Why I Love useReducer

May 3, 2019
Read time 4 minutes

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This post is the first of a trilogy. Check out the other two posts as well:

I didn't realize until recently how much I loved the React Hook useReducer. It's one of those advanced hooks, and while I read the documentation about it and already have a good amount of experience with Redux, it took a little while for me to fully understand just how powerful useReducer can make your components.

I made a video about this. To show my love for useReducer. I encourage you to take a watch. The first 10 minutes are me setting the scene. Together we're building a pretty generic Login Form, one that has been written countless times. In the first half of the video I make the component using multiple useState calls, as I normally would with a React Class Component.

Then at around the 11 minute mark I start migrating my code to use useReducer instead - and the fireworks fly!

All source code is available on GitHub.

Why do I love useReducer?

The simple answer is that it lets you separate the What from the How. To expand upon that, it may be that What a user wants to do is login.

With useState when a user wants to login I create function that handles a lot of the How. How my component has to behave when a user wants to login:

  • Sets loading to true
  • Clears out old error state
  • Disables the button.

With useReducer all my component has to do is think about What the user wants. Which is:

  • dispatch('login')

After that all the How is handled inside the loginReducer function.

Furthermore, any future How questions become completely centralized inside of that one loginReducer function. My component can just keep on thinking about the What.

It's a subtle distinction but an extremely powerful one.

To further show the point you can check out the full source code here or see these inline examples.

I'm going to ignore showing the UI, if you want to see that you can check out the repo. For now I just want to focus on the data we're storing and updating.

Using useState

Here I have 5 calls to useState to manage all the distinct state transitions.

In my onSubmit call I have to careful orchestrate all the state changes that I want.

They're tightly coupled to the onSubmit handler and awkward to extract.

function LoginUseState() {
  const [username, setUsername] = useState('');
  const [password, setPassword] = useState('');
  const [isLoading, showLoader] = useState(false);
  const [error, setError] = useState('');
  const [isLoggedIn, setIsLoggedIn] = useState(false);

  const onSubmit = async e => {
    e.preventDefault();

    setError('');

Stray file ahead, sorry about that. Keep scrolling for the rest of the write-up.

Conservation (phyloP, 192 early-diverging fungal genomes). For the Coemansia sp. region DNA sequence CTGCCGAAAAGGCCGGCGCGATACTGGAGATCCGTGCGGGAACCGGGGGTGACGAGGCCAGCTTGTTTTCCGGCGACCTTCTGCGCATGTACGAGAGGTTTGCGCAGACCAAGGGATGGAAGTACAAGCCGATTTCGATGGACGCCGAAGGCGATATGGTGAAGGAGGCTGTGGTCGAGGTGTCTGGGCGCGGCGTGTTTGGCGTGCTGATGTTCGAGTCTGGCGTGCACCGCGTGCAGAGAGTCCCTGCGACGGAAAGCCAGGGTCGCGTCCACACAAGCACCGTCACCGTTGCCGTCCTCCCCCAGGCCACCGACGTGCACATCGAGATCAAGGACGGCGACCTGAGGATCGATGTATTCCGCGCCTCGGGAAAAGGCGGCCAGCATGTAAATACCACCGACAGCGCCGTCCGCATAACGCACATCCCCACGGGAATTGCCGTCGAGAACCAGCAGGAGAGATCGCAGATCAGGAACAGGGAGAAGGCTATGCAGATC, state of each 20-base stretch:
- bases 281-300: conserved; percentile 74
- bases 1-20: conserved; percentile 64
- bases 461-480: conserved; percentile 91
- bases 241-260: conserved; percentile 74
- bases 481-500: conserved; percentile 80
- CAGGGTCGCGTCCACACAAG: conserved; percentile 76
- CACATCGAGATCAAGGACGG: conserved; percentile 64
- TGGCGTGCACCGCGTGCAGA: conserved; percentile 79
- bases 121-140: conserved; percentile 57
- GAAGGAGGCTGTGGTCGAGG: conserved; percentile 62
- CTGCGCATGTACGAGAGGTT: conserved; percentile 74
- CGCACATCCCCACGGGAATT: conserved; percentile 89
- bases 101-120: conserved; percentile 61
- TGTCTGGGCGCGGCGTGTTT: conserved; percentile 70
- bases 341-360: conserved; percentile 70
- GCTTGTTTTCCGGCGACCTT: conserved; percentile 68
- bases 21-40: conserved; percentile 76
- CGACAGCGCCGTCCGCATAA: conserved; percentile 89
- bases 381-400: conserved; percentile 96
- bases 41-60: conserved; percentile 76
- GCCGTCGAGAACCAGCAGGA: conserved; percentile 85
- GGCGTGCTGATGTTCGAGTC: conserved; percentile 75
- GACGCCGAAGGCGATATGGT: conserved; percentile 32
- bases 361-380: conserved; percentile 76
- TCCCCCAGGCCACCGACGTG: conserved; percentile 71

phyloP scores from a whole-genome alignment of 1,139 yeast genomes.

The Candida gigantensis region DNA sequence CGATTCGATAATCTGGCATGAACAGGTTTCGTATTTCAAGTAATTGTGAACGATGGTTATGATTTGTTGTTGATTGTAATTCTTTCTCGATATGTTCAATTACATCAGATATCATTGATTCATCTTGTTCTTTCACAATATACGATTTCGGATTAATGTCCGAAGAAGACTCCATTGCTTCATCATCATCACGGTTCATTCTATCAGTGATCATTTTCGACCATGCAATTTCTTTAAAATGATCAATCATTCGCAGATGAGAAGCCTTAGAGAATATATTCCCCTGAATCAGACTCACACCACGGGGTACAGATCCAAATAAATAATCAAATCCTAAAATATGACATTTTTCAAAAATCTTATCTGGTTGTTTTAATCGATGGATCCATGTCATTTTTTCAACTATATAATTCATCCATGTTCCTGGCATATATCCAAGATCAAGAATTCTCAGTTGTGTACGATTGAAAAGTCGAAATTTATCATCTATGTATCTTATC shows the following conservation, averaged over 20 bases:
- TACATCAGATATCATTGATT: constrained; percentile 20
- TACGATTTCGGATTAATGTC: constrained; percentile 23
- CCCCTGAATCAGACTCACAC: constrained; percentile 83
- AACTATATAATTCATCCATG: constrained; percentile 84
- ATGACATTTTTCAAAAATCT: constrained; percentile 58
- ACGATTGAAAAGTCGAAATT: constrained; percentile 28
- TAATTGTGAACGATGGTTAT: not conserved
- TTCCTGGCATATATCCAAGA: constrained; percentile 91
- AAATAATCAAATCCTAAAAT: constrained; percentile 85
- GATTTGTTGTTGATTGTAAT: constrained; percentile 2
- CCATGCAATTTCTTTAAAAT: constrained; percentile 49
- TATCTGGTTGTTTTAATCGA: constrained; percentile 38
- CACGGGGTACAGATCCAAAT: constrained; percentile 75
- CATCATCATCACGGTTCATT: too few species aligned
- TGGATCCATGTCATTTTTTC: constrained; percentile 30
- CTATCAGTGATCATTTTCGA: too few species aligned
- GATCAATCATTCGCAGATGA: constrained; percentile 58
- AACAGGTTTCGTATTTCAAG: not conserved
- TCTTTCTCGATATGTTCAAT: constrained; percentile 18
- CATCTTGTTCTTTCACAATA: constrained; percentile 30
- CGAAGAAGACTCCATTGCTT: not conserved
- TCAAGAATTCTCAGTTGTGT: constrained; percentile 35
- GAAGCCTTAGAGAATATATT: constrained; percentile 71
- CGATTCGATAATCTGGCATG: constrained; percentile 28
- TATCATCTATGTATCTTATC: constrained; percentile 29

showLoader(true);

    try {
      await login({ username, password });
      setIsLoggedIn(true);
    } catch (error) {
      setError('Incorrect username or password!');
      showLoader(false);
      setUsername('');
      setPassword('');
    }
  };

  return; // remaining UI code here
}

Using useReducer

While it may be overall longer, I would argue that it's much easier to read and track what's going on.

If you jump straight to the onSubmit function I can now clearly show the intent of the user. There's only 3 behaviors that can happen, 'login', 'success', and 'error'. What that means is not a concern of my component, it's all handled in the loginReducer.

Even better, it becomes easier for me to make wide-ranging changes to state changes because all the state changes are centrally located.

And even more exciting is that all state changes become easy to share by default.

If I want to show my error state from elsewhere in the component I can easily re-use the same dispatch({ type: 'error' }) and I'm good to go.

function LoginUseReducer() {
  const [state, dispatch] = useReducer(loginReducer, initialState);
  const { username, password, isLoading, error, isLoggedIn } = state;

  const onSubmit = async e => {
    e.preventDefault();

    dispatch({ type: 'login' });

    try {
      await login({ username, password });
      dispatch({ type: 'success' });
    } catch (error) {
      dispatch({ type: 'error' });
    }
  };

  return; // UI here
}

function loginReducer(state, action) {
  switch (action.type) {
    case 'field': {
      return {
        ...state,
        [action.fieldName]: action.payload,
      };
    }
    case 'login': {
      return {
        ...state,
        error: '',
        isLoading: true,
      };
    }
    case 'success': {
      return {
        ...state,
        isLoggedIn: true,
        isLoading: false,
      };
    }
    case 'error': {
      return {
        ...state,
        error: 'Incorrect username or password!',
        isLoggedIn: false,
        isLoading: false,
        username: '',
        password: '',
      };
    }
    case 'logOut': {
      return {
        ...state,
        isLoggedIn: false,
      };
    }
    default:
      return state;
  }
}

const initialState = {
  username: '',
  password: '',
  isLoading: false,
  error: '',
  isLoggedIn: false,
};

Think like the user

useReducer gets you to write code the way a user will interact with your component.

You are encouraged to think in the What and centralize all How questions inside the reducer.

I'm so excited useReducer is now built-in to React. It's one more reason why I love it.